Reviews 49 studies of parent involvement in children's learning at home, in the instructional program at school, and in supporting the school in general. Concludes that all forms of parent involvement have positive effects on student achievement.

Herman, J. L., and Yeh, J. P. "Some Effects of Parent Involvement in Schools." The Urban Review 15(1983): 11-17.

Investigates the effects of parent involvement on the achievement of second and third graders in 250 California elementary schools. Children of involved parents showed significantly higher achievement than other students.

Leler, H. "Parent Education and Involvement in Relation to the Schools and to Parents of School-Aged Children." In Parent Education and Public Policy, edited by R. Haskins and D. Addams. Norwood, NJ: ABLEX Publishing Co., 1983.

Reviews 48 studies of educational programs with significant parent involvement components. Forms of parent involvement strongly associated with achievement gains included parents helping their children at home after training, tutoring students, and helping in classrooms.

Mucha, L. Attitudes and Achievement Effects of Mathematics Homework Games on Second Grade Students and Their Parents. May 1987. (ED 283 698).

Examines the effects of mathematics homework games involving parent participation on the mathematics achievement and attitudes of second graders. Posttests indicated positive effects of the home activities on achievement and attitudes (toward math, toward self and toward other game players).

Sattes, B. Parent Involvement: A Review of the Literature. Charleston, WV: Appalachia Educational Laboratory, November 1985.

Reviews literature on parent involvement in the education of students at all levels. The review cites research indicating beneficial effects of parent involvement on student achievement, attendance, motivation, and behavior. Offers research-based guidelines for engaging parent involvement in schools.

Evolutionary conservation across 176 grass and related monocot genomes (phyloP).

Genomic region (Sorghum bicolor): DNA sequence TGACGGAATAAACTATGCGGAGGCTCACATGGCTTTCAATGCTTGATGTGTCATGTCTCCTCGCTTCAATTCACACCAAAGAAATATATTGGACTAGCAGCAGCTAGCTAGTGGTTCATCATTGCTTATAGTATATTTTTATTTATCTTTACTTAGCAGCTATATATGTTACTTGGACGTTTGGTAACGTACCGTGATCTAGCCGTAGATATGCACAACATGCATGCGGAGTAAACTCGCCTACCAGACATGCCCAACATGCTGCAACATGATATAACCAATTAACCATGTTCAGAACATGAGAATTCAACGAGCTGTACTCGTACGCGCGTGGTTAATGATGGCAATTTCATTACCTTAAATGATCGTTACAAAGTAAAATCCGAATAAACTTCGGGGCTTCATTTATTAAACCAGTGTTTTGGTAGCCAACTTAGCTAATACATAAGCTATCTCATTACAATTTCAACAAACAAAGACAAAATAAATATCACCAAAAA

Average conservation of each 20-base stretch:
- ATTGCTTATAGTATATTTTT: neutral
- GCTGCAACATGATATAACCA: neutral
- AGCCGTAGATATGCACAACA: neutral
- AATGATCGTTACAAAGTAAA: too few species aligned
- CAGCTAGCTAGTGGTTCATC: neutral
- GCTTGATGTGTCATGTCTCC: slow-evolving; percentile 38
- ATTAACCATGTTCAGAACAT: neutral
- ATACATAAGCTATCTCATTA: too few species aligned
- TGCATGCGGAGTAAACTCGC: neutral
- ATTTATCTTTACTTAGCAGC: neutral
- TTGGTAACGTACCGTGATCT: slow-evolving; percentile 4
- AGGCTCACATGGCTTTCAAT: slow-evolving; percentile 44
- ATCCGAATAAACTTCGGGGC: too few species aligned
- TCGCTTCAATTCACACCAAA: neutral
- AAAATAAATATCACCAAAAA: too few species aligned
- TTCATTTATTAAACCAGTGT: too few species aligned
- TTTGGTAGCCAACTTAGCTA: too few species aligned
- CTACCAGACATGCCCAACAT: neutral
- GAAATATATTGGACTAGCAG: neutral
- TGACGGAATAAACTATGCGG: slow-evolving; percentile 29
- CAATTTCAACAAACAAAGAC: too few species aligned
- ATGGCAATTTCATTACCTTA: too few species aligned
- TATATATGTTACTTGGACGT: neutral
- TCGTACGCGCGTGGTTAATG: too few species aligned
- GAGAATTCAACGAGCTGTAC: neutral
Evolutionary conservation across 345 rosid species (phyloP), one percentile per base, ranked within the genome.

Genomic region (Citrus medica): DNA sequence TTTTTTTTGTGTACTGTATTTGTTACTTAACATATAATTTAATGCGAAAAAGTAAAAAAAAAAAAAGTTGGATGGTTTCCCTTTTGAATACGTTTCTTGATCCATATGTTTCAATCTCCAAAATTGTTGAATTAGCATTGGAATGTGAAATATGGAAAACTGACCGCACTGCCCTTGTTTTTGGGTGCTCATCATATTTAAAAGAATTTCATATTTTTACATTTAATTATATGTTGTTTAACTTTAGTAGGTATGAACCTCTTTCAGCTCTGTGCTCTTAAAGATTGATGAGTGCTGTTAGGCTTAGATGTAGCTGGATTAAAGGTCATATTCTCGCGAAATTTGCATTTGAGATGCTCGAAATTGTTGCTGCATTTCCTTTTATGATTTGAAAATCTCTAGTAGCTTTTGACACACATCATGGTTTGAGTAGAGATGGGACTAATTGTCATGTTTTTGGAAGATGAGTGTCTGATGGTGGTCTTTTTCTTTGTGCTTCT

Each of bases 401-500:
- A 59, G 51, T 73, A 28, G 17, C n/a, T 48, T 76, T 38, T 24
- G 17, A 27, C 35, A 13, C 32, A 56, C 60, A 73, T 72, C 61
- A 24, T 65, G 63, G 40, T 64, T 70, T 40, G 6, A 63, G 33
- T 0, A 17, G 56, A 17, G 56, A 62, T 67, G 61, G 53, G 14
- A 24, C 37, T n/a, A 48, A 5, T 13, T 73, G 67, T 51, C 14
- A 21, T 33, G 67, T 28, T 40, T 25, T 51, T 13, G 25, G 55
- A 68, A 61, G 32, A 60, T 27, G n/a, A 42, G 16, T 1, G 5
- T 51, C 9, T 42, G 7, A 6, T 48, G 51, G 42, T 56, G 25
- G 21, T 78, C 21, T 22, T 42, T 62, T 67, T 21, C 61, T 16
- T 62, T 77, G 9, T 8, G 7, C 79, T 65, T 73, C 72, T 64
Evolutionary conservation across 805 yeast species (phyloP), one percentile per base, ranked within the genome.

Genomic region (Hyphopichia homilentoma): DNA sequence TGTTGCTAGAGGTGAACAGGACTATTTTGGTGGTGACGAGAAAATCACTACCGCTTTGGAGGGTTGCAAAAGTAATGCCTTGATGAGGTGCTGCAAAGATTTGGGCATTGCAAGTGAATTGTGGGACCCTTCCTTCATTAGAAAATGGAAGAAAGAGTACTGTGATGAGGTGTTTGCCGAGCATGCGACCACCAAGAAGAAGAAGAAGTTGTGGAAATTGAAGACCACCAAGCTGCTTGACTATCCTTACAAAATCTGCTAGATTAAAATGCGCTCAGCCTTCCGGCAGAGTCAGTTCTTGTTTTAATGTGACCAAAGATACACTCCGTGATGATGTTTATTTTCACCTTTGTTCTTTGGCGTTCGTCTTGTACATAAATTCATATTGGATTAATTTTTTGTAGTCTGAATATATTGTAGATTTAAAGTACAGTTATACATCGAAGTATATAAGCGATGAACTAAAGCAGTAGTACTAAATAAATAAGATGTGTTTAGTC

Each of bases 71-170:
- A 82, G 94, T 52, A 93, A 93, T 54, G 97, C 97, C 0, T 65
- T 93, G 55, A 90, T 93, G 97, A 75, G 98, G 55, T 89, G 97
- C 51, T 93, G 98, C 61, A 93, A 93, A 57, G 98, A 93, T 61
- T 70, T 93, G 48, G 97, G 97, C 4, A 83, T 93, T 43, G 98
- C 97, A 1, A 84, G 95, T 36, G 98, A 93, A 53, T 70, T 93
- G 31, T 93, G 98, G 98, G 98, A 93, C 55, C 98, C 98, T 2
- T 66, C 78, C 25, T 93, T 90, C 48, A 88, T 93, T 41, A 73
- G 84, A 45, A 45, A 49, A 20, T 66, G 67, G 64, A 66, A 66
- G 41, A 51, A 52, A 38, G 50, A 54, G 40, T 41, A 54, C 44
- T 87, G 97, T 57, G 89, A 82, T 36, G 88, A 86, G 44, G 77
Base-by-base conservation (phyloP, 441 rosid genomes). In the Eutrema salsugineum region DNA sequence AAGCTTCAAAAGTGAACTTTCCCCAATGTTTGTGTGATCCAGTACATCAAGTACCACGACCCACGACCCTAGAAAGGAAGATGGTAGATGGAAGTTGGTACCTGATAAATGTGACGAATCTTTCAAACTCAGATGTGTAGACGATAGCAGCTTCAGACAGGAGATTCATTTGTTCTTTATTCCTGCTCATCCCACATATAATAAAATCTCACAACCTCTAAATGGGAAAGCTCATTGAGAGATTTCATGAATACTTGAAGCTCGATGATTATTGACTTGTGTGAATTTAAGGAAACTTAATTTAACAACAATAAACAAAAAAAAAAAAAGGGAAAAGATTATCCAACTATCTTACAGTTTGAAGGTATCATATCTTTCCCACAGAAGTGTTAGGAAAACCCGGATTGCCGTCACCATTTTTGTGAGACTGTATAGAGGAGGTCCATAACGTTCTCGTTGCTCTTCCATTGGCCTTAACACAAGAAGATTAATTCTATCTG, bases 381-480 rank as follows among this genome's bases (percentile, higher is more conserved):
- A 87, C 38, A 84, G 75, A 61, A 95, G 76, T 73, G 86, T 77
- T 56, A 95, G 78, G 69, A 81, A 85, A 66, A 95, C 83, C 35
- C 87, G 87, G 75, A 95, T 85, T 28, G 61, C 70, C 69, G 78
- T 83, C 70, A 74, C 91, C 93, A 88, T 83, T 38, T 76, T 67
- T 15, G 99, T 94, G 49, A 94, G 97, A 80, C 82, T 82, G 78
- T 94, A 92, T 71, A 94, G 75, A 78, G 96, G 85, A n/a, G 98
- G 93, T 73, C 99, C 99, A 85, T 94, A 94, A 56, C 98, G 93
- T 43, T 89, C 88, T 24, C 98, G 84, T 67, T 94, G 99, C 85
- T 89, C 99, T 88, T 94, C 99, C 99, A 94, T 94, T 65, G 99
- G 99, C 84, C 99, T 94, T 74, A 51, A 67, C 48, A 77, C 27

Tangri, S., and Moles, O. "Parents and the Community." In Educators' Handbook: A Research Perspective, edited by V. Richardson-Koehler. New York/London: Longman Press, 1987.

Reviews research on the effects of different kinds of parent involvement on student outcomes. Achievement and affective benefits (attendance, behavior, attitudes) are associated with: parents serving as paid classroom aides, parents working as volunteers, home-school communications, phone contacts, home visits, parent-teacher conferences, homework assistance, home tutoring, and home educational environment. Research is inconclusive about the effects on student achievement of parent involvement in decision making.

Walberg, H. J.; Bole, R. E.; and Waxman, H. C. "School-Based Family Socialization and Reading Achievement in the Inner City." Psychology in the Schools 17(1980): 509-514.

Investigates the effects on student achievement of parent support of learning activities. Parents of students in grades 1-6 in 41 classes in Chicago agreed to cooperate with teachers in supporting their children's learning activities. Children of involved parents made significantly greater academic gains than children of noninvolved parents.